Architecture, Design, Fine Art, Photography, Film and Media
Dan Holdsworth: Continuous Topography
- 26 October 2018 — 6 January 2019
Since 1996, the English artist-photographer Dan Holdsworth has explored the “extreme” territories that characterize humans’ changing relationship to the ‘natural’ world in the Anthropocene. Since 2012, the artist has worked alongside academic geologists to map the exact contours of Alpine glaciers and rock formations, by using drones, lasers, photography, and high-end software ordinarily employed by the military and climate scientists. The result is the series Continuous Topography, consisting of images created from millions of points marked in space, each a millimetre-perfect registration of the precise contours of a rapidly changing landscape. This landscape is the Argientière glacier in the Alps. Indeed between the recording of the landscape, and its presentation as artworks made to be conserved in perpetuity, the landscape has already begun to change beyond recognition.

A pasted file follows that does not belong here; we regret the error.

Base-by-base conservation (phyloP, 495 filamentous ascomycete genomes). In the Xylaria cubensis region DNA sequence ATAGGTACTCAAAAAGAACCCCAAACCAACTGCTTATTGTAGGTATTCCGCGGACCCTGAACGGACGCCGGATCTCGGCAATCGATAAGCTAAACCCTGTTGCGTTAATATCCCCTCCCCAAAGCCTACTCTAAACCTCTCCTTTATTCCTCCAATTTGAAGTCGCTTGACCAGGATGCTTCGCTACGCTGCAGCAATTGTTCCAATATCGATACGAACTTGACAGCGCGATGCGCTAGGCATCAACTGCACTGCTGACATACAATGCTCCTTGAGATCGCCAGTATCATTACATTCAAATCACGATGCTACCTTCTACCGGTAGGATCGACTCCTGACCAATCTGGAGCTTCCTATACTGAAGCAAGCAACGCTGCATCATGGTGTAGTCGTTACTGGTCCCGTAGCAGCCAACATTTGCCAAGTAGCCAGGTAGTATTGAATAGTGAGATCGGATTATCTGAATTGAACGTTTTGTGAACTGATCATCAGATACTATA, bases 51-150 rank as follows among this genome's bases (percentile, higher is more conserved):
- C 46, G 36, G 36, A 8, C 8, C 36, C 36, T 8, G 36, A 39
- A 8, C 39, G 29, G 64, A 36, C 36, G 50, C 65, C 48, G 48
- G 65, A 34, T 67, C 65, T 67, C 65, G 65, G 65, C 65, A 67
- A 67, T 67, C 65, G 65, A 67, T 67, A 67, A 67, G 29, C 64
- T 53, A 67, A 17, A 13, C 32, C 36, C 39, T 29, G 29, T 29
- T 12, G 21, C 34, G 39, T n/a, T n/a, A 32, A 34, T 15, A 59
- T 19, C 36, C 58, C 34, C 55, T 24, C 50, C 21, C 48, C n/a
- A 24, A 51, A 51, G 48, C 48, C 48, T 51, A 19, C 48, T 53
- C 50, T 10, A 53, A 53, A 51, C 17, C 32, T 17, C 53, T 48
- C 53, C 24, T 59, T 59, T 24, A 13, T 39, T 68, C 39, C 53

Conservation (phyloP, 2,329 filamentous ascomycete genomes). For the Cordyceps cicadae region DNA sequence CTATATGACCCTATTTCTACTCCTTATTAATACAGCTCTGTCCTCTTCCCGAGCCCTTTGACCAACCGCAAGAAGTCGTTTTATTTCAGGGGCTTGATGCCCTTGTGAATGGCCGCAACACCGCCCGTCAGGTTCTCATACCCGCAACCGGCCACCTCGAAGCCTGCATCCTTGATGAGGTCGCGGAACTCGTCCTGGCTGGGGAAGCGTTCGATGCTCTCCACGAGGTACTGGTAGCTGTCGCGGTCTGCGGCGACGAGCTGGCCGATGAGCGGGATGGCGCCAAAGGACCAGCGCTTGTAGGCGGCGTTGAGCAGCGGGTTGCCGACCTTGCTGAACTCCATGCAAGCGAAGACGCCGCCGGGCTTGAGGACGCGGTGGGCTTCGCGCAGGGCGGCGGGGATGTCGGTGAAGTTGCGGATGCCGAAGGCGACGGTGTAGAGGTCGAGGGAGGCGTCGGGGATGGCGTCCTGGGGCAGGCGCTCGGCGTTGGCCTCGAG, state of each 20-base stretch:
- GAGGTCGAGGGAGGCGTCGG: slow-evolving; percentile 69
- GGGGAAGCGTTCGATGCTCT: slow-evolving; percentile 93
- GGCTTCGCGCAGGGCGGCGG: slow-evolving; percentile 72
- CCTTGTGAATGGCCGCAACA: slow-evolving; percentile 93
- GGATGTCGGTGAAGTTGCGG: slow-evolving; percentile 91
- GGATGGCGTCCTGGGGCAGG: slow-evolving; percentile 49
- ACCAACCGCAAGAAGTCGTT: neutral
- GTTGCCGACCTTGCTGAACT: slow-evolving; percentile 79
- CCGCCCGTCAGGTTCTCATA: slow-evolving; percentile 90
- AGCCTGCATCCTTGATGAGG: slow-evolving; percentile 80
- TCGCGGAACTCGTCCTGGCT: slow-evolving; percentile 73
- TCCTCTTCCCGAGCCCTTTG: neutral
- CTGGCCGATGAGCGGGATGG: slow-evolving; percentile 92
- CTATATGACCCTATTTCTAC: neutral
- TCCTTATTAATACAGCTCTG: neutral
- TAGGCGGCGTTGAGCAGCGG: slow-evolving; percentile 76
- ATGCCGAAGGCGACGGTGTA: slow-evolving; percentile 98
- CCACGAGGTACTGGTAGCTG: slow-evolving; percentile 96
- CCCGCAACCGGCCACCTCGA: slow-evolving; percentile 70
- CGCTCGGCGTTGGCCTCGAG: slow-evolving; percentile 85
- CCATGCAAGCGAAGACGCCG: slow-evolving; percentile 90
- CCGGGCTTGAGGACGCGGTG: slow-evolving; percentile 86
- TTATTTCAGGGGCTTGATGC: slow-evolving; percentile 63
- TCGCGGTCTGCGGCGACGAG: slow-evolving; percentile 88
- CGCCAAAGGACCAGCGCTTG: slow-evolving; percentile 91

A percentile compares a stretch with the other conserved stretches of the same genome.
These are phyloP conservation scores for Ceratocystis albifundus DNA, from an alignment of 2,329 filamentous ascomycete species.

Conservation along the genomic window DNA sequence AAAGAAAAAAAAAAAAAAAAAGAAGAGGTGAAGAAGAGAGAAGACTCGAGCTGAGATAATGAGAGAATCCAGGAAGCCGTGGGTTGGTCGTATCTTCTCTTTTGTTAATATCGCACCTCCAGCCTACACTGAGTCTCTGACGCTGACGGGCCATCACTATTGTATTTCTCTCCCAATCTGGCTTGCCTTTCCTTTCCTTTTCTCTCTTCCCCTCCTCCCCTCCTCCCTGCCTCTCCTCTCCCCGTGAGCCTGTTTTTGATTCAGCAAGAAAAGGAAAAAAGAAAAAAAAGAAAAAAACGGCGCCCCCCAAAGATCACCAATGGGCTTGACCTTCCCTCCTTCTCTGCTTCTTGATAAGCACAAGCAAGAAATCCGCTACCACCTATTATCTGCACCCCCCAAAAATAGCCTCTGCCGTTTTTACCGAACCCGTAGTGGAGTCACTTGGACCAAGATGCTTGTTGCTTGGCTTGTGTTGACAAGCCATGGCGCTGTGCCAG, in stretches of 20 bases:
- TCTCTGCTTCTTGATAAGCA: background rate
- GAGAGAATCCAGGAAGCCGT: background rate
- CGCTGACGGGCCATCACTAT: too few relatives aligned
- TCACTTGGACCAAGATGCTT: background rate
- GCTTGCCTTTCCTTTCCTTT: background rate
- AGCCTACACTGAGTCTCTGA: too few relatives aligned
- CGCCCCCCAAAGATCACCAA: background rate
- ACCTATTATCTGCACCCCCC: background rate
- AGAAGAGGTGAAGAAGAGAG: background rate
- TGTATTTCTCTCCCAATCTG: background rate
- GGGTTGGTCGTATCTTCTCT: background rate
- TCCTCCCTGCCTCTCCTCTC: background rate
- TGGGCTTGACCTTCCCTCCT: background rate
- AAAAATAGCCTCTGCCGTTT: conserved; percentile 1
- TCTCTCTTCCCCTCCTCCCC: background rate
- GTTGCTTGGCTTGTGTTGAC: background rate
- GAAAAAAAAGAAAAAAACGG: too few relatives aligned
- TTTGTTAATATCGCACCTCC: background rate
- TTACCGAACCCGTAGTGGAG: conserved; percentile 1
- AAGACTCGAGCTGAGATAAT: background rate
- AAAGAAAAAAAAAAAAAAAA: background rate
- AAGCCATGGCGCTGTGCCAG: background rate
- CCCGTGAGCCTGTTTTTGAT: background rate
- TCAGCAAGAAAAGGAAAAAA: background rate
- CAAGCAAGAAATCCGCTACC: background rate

Continuous Topography creates an image of what Holdsworth calls a “future archaeology”. What we encounter are not only three-dimensional maps of places characterised by extraordinary natural beauty, but historical records: records that document the very shape of the world that we have to lose. The works are entirely new kinds of landscape imagery, which invite us to imaginatively inhabit what initially appears to be an almost entirely abstract and immaterial, indeed spectral virtual space. Encountering these works is to see Europe’s most sublime landscapes – Alpine mountain ranges that artists have worked to picture since the Romantics – in an entirely new way. These are works that have been painstakingly constructed from data that the artist has personally gathered through weeks and months of fieldwork traversing the Alps.